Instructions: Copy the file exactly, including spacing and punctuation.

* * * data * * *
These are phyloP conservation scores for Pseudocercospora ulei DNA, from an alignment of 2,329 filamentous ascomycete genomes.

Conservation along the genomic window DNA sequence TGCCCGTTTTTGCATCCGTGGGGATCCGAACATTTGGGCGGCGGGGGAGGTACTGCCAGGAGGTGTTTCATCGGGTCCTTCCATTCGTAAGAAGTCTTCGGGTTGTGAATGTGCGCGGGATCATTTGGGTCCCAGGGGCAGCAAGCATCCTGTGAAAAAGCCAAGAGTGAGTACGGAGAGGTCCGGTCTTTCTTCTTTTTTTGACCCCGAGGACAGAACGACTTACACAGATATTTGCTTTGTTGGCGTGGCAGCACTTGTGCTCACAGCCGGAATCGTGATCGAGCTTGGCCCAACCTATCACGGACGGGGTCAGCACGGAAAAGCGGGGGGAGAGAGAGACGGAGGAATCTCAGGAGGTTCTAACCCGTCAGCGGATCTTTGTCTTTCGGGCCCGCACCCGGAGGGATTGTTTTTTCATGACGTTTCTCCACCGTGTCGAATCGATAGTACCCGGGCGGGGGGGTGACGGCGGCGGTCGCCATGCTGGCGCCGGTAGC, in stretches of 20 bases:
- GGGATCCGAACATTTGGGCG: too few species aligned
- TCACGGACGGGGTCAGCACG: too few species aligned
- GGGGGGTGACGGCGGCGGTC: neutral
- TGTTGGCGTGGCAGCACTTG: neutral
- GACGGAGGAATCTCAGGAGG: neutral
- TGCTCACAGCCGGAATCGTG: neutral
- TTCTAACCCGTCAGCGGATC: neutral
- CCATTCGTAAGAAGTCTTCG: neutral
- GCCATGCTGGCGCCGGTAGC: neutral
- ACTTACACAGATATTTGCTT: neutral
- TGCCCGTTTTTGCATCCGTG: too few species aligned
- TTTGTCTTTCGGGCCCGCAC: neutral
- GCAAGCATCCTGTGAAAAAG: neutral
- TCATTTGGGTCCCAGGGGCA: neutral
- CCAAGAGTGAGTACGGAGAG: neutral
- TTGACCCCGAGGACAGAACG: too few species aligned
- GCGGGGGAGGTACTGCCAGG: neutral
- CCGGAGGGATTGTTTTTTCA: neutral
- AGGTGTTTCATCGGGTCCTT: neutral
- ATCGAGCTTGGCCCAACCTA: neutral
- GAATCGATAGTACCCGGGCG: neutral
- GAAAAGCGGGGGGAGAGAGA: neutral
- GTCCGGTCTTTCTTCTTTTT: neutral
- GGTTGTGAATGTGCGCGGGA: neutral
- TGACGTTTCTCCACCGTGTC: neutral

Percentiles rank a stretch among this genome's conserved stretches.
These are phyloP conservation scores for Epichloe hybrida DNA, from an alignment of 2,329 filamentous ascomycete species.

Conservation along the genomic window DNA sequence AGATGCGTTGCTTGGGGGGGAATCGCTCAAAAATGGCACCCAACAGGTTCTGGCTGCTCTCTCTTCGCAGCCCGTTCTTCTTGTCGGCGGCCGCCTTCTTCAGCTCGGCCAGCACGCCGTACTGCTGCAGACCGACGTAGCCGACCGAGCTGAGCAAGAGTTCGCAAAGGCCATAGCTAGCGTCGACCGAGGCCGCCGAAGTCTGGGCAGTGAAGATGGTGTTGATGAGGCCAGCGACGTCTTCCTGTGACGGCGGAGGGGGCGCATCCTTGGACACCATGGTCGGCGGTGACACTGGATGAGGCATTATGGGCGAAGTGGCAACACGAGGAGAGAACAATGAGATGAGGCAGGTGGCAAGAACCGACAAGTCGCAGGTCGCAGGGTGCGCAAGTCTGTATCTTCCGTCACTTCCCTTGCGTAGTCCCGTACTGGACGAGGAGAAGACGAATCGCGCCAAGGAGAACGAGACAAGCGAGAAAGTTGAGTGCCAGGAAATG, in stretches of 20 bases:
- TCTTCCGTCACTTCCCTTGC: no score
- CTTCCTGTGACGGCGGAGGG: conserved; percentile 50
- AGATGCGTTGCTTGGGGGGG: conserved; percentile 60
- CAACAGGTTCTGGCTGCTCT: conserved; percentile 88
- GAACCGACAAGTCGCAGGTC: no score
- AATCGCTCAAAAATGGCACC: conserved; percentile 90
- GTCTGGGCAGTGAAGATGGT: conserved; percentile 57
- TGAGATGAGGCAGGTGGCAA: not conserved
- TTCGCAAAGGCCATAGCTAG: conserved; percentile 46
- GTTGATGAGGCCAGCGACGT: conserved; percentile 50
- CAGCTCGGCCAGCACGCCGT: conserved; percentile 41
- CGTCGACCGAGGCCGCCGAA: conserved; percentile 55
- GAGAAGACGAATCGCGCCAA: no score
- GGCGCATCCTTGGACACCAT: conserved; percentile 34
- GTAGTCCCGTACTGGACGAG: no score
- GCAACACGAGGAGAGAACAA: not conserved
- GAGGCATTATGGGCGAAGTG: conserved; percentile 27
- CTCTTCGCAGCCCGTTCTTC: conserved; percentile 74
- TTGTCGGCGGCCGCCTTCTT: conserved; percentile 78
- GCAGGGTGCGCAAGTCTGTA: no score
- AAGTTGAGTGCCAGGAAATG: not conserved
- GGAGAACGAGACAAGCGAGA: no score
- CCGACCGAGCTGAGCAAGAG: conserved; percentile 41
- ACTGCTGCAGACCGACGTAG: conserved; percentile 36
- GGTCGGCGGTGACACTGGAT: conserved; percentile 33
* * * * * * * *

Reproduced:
These are phyloP conservation scores for Pseudocercospora ulei DNA, from an alignment of 2,329 filamentous ascomycete genomes.

Conservation along the genomic window DNA sequence TGCCCGTTTTTGCATCCGTGGGGATCCGAACATTTGGGCGGCGGGGGAGGTACTGCCAGGAGGTGTTTCATCGGGTCCTTCCATTCGTAAGAAGTCTTCGGGTTGTGAATGTGCGCGGGATCATTTGGGTCCCAGGGGCAGCAAGCATCCTGTGAAAAAGCCAAGAGTGAGTACGGAGAGGTCCGGTCTTTCTTCTTTTTTTGACCCCGAGGACAGAACGACTTACACAGATATTTGCTTTGTTGGCGTGGCAGCACTTGTGCTCACAGCCGGAATCGTGATCGAGCTTGGCCCAACCTATCACGGACGGGGTCAGCACGGAAAAGCGGGGGGAGAGAGAGACGGAGGAATCTCAGGAGGTTCTAACCCGTCAGCGGATCTTTGTCTTTCGGGCCCGCACCCGGAGGGATTGTTTTTTCATGACGTTTCTCCACCGTGTCGAATCGATAGTACCCGGGCGGGGGGGTGACGGCGGCGGTCGCCATGCTGGCGCCGGTAGC, in stretches of 20 bases:
- GGGATCCGAACATTTGGGCG: too few species aligned
- TCACGGACGGGGTCAGCACG: too few species aligned
- GGGGGGTGACGGCGGCGGTC: neutral
- TGTTGGCGTGGCAGCACTTG: neutral
- GACGGAGGAATCTCAGGAGG: neutral
- TGCTCACAGCCGGAATCGTG: neutral
- TTCTAACCCGTCAGCGGATC: neutral
- CCATTCGTAAGAAGTCTTCG: neutral
- GCCATGCTGGCGCCGGTAGC: neutral
- ACTTACACAGATATTTGCTT: neutral
- TGCCCGTTTTTGCATCCGTG: too few species aligned
- TTTGTCTTTCGGGCCCGCAC: neutral
- GCAAGCATCCTGTGAAAAAG: neutral
- TCATTTGGGTCCCAGGGGCA: neutral
- CCAAGAGTGAGTACGGAGAG: neutral
- TTGACCCCGAGGACAGAACG: too few species aligned
- GCGGGGGAGGTACTGCCAGG: neutral
- CCGGAGGGATTGTTTTTTCA: neutral
- AGGTGTTTCATCGGGTCCTT: neutral
- ATCGAGCTTGGCCCAACCTA: neutral
- GAATCGATAGTACCCGGGCG: neutral
- GAAAAGCGGGGGGAGAGAGA: neutral
- GTCCGGTCTTTCTTCTTTTT: neutral
- GGTTGTGAATGTGCGCGGGA: neutral
- TGACGTTTCTCCACCGTGTC: neutral

Percentiles rank a stretch among this genome's conserved stretches.
These are phyloP conservation scores for Epichloe hybrida DNA, from an alignment of 2,329 filamentous ascomycete species.

Conservation along the genomic window DNA sequence AGATGCGTTGCTTGGGGGGGAATCGCTCAAAAATGGCACCCAACAGGTTCTGGCTGCTCTCTCTTCGCAGCCCGTTCTTCTTGTCGGCGGCCGCCTTCTTCAGCTCGGCCAGCACGCCGTACTGCTGCAGACCGACGTAGCCGACCGAGCTGAGCAAGAGTTCGCAAAGGCCATAGCTAGCGTCGACCGAGGCCGCCGAAGTCTGGGCAGTGAAGATGGTGTTGATGAGGCCAGCGACGTCTTCCTGTGACGGCGGAGGGGGCGCATCCTTGGACACCATGGTCGGCGGTGACACTGGATGAGGCATTATGGGCGAAGTGGCAACACGAGGAGAGAACAATGAGATGAGGCAGGTGGCAAGAACCGACAAGTCGCAGGTCGCAGGGTGCGCAAGTCTGTATCTTCCGTCACTTCCCTTGCGTAGTCCCGTACTGGACGAGGAGAAGACGAATCGCGCCAAGGAGAACGAGACAAGCGAGAAAGTTGAGTGCCAGGAAATG, in stretches of 20 bases:
- TCTTCCGTCACTTCCCTTGC: no score
- CTTCCTGTGACGGCGGAGGG: conserved; percentile 50
- AGATGCGTTGCTTGGGGGGG: conserved; percentile 60
- CAACAGGTTCTGGCTGCTCT: conserved; percentile 88
- GAACCGACAAGTCGCAGGTC: no score
- AATCGCTCAAAAATGGCACC: conserved; percentile 90
- GTCTGGGCAGTGAAGATGGT: conserved; percentile 57
- TGAGATGAGGCAGGTGGCAA: not conserved
- TTCGCAAAGGCCATAGCTAG: conserved; percentile 46
- GTTGATGAGGCCAGCGACGT: conserved; percentile 50
- CAGCTCGGCCAGCACGCCGT: conserved; percentile 41
- CGTCGACCGAGGCCGCCGAA: conserved; percentile 55
- GAGAAGACGAATCGCGCCAA: no score
- GGCGCATCCTTGGACACCAT: conserved; percentile 34
- GTAGTCCCGTACTGGACGAG: no score
- GCAACACGAGGAGAGAACAA: not conserved
- GAGGCATTATGGGCGAAGTG: conserved; percentile 27
- CTCTTCGCAGCCCGTTCTTC: conserved; percentile 74
- TTGTCGGCGGCCGCCTTCTT: conserved; percentile 78
- GCAGGGTGCGCAAGTCTGTA: no score
- AAGTTGAGTGCCAGGAAATG: not conserved
- GGAGAACGAGACAAGCGAGA: no score
- CCGACCGAGCTGAGCAAGAG: conserved; percentile 41
- ACTGCTGCAGACCGACGTAG: conserved; percentile 36
- GGTCGGCGGTGACACTGGAT: conserved; percentile 33